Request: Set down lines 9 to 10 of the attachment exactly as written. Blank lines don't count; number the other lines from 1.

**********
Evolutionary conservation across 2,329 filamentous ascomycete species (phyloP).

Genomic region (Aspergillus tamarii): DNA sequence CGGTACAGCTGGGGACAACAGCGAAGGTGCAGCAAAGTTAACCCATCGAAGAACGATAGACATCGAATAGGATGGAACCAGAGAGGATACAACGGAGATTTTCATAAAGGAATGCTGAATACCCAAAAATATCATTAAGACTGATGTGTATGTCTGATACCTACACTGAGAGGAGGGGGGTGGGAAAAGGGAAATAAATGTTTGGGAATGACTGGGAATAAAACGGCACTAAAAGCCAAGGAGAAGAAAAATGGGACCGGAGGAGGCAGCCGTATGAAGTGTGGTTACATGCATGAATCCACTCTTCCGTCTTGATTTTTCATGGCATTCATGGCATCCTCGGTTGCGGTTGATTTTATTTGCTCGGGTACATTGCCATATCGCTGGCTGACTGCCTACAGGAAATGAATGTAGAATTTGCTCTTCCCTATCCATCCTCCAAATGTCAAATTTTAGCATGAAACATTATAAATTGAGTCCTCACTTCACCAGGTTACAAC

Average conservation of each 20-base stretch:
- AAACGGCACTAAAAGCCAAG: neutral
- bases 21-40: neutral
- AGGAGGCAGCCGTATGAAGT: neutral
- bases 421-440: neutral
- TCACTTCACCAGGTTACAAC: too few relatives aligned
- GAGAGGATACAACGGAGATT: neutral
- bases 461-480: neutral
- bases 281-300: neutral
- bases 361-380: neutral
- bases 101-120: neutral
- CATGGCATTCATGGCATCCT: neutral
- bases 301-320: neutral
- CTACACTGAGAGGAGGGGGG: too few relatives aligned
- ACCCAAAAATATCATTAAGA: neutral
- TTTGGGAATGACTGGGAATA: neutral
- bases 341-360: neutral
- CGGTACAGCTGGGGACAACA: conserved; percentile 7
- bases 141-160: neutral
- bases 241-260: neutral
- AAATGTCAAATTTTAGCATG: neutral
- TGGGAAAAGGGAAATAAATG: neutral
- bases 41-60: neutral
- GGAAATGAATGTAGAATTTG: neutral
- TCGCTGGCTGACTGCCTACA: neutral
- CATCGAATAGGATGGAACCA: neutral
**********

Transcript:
- GAGAGGATACAACGGAGATT: neutral
- bases 461-480: neutral